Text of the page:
Risk of pregnancy-related death 26 times higher among US patients
Researchers call unfavorable SCD outcomes a result of 'disadvantage'
The risk of pregnancy-related death is about 26 times higher among people with sickle cell disease (SCD) in the U.S. compared with the national average, a recent study reported.
The rate of pregnancy-related complications among SCD patients has not improved in recent decades, the results indicate.
“People with sickle cell disease are already lacking profoundly needed research and clinical care. Pregnant people with sickle cell disease are at an even greater disadvantage,” said Lydia Pecker, MD, an assistant professor of medicine at the Johns Hopkins University School of Medicine and co-author of the study, in a press release.
Much of that increased risk for SCD patients, who are predominantly Black, is attributable to healthcare disparities based on race, the results indicate.
The study, “Severe Maternal Morbidity and Mortality in Sickle Cell Disease in the National Inpatient Sample, 2012-2018,” was published in JAMA Network Open.
Pregnancy is intensely demanding and people with underlying health conditions like SCD are often at an increased risk of complications as a result
“Pregnancy can bring out negative side effects of any preexisting condition, and sickle cell disease is no exception,” said Ahizechukwu Eke, PhD, associate professor of gynecology and obstetrics at the Johns Hopkins University School of Medicine, and the study’s co-author. “Sickle cell patients require more interventions, including increased blood transfusions and more frequent ultrasounds to assess the condition of the fetus.”
Complications from pregnancy are also disproportionately common among Black people in the U.S. general population.
While historical data has suggested that people with SCD are at an increased risk of pregnancy-related complications, the recent risk is less clear, leading the researchers to study data from 5,401,899 deliveries from a U.S. database called the National Inpatient Sample (NIS). These included 3,901 deliveries from people with SCD and 742,164 from Black people in general. Most SCD deliveries (84%) were from Black people, as anticipated.
Lack of research, specialty care for SCD patients
Compared with non-Black patients in the general population, both Black and SCD patients were generally younger at the delivery, more likely to be on public insurance, and to live in a low-income area.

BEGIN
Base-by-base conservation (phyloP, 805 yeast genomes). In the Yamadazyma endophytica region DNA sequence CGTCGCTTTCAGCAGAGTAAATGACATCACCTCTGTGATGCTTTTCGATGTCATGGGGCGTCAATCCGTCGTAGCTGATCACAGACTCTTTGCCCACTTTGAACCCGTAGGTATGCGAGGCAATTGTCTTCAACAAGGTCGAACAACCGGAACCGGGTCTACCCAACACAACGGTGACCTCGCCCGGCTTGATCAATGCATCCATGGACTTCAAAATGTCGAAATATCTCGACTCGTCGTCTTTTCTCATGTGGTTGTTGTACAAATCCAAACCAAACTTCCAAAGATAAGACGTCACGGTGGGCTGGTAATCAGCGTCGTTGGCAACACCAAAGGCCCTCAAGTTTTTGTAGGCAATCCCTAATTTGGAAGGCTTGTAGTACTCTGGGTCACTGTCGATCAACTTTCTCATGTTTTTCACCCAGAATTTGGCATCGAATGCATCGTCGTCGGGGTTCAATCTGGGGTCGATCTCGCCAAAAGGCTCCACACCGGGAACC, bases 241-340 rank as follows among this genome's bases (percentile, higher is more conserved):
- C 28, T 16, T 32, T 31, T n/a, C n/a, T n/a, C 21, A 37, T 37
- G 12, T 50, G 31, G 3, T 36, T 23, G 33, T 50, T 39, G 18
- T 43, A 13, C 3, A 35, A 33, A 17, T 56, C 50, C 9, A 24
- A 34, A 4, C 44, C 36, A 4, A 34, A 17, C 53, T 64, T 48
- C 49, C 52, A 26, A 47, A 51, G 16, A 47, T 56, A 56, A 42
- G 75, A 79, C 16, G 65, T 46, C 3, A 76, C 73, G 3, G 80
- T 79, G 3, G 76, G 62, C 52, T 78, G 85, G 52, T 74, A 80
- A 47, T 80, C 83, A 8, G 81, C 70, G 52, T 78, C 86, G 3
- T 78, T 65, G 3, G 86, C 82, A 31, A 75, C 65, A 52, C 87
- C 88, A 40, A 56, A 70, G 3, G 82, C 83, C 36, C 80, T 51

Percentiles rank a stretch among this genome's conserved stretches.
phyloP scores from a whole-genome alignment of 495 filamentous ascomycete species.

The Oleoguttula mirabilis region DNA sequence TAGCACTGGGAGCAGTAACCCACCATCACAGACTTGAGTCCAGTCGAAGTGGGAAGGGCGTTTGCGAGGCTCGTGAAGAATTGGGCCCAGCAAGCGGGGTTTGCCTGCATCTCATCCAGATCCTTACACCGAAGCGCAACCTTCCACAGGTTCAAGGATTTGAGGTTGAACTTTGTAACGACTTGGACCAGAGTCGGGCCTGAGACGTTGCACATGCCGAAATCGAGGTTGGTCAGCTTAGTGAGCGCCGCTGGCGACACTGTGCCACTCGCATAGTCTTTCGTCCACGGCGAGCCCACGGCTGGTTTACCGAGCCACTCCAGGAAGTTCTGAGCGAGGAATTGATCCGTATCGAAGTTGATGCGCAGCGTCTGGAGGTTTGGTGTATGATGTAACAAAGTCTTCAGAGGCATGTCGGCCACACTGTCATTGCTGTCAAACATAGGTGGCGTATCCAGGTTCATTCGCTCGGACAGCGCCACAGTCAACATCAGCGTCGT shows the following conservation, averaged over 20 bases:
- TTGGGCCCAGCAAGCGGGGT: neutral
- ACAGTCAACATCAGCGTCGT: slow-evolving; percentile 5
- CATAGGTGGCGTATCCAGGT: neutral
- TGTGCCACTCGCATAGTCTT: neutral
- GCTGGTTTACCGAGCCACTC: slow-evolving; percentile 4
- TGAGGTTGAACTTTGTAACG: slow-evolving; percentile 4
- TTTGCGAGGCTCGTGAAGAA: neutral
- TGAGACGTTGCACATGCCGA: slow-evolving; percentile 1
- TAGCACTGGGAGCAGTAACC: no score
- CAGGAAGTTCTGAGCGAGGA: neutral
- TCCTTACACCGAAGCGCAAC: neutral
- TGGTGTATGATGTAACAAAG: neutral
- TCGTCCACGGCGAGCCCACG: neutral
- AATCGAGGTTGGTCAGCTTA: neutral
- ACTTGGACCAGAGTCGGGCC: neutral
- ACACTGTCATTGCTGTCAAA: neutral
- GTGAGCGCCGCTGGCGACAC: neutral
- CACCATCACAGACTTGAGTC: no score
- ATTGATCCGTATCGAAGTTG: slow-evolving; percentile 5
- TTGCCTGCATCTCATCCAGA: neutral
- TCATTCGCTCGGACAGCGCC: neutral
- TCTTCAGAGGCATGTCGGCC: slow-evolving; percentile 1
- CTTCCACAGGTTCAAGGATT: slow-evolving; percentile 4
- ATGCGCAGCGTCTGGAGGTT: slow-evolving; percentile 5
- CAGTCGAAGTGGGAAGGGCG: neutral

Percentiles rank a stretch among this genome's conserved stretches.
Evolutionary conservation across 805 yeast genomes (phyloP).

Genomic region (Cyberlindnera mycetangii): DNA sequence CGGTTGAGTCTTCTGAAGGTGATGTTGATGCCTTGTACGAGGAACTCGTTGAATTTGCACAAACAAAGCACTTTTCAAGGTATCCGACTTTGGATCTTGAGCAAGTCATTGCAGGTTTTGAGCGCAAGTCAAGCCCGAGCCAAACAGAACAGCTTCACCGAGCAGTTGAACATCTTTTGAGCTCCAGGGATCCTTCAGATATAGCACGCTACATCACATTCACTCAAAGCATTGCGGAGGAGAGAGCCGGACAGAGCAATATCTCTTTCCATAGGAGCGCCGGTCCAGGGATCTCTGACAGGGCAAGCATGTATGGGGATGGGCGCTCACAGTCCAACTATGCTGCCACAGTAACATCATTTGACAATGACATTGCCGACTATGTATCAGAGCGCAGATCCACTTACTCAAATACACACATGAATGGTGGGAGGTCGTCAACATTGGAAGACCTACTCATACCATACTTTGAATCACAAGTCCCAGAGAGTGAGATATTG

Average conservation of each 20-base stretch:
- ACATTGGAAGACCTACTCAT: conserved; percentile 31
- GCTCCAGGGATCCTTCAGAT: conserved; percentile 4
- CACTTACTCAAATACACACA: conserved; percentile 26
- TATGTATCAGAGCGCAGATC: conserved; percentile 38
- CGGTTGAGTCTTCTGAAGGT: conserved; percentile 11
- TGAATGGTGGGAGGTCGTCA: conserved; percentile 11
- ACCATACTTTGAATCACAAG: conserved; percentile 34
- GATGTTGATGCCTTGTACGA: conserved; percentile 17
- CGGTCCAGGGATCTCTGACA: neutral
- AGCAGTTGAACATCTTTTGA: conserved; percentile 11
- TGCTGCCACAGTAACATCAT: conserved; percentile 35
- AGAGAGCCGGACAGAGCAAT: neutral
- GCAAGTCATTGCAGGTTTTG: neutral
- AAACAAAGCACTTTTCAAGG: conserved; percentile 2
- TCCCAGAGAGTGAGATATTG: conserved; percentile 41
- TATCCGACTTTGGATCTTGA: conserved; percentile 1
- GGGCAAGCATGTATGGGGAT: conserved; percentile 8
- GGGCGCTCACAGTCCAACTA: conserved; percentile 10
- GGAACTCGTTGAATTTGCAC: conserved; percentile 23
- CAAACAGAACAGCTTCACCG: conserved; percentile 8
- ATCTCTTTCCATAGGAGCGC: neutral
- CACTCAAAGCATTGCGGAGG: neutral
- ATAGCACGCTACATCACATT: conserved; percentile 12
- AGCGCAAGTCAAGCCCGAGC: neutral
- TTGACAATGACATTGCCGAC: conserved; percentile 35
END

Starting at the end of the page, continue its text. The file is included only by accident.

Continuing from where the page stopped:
The rate of maternal mortality — death during pregnancy, at, or just after delivery — was 0.5 out of every 10,000 deliveries in the general population for non-Black people. For Black patients, the maternal mortality rate was more than twice as high, at 1.2 per 10,000 deliveries.
The maternal mortality rate for SCD patients was 13.3 per 10,000 deliveries, more than 10 times higher than in the general Black population and 26 times higher than in the non-Black population.
“Our work demonstrates that people with sickle cell disease face risk over and above other pregnant people with Black race,” said Macy Early, a medical student at Johns Hopkins and the study’s first author. “Among the risks that are specific to people [with] sickle cell disease are a highly morbid preexisting condition, a lack of treatment options, in part due to the insufficient research focused on pregnant people with sickle cell disease, and to the absence of high-quality specialty care in many regions of the country.”
SCD patients were also at a significantly higher risk of pregnancy-related complications like eclampsia, a disorder marked by high blood pressure and seizures, further analyses showed. Clotting problems and disorders involving blood flow in the brain (e.g., stroke) were especially common among pregnant people with SCD.
The risk of fetal death did not differ significantly between SCD patients and Black patients in the general population. In both groups, the risk of fetal death was roughly two times higher than in the non-Black general population, however.
‘Urgent need’ to improve SCD outcomes
These outcomes are comparable, or even slightly worse, than data gathered from the late 1990s and 2000s.
“Maternal mortality in SCD is not improving,” the researchers wrote, noting these results highlight an urgent need for efforts to better care for people with SCD who choose to become pregnant. “The failure to improve outcomes in pregnant people with SCD, despite long recognized risk, reflects profound deficiencies in SCD clinical and research structures.”
To better understand how race affects outcomes in SCD, researchers assessed how much of the variation in SCD outcomes could be attributable to race-related discrepancies. Results indicated that race accounted for nearly a third (28.9%) of the increase in pregnancy risk for people with SCD. This implies that efforts to reduce race-based healthcare disparities could meaningfully improve pregnancy outcomes for people with SCD.
“Our analysis suggests that approximately 50% of the increased risk of acute kidney failure, intrauterine fetal demise, and eclampsia among deliveries to people with SCD could be eliminated by addressing racial disparities in maternal health,” the researchers wrote. “Recognition of racial disparities in pregnancy outcomes compels efforts to improve access to comprehensive medical care, transportation, housing, and support services, which could meaningfully improve outcomes in SCD pregnancies.”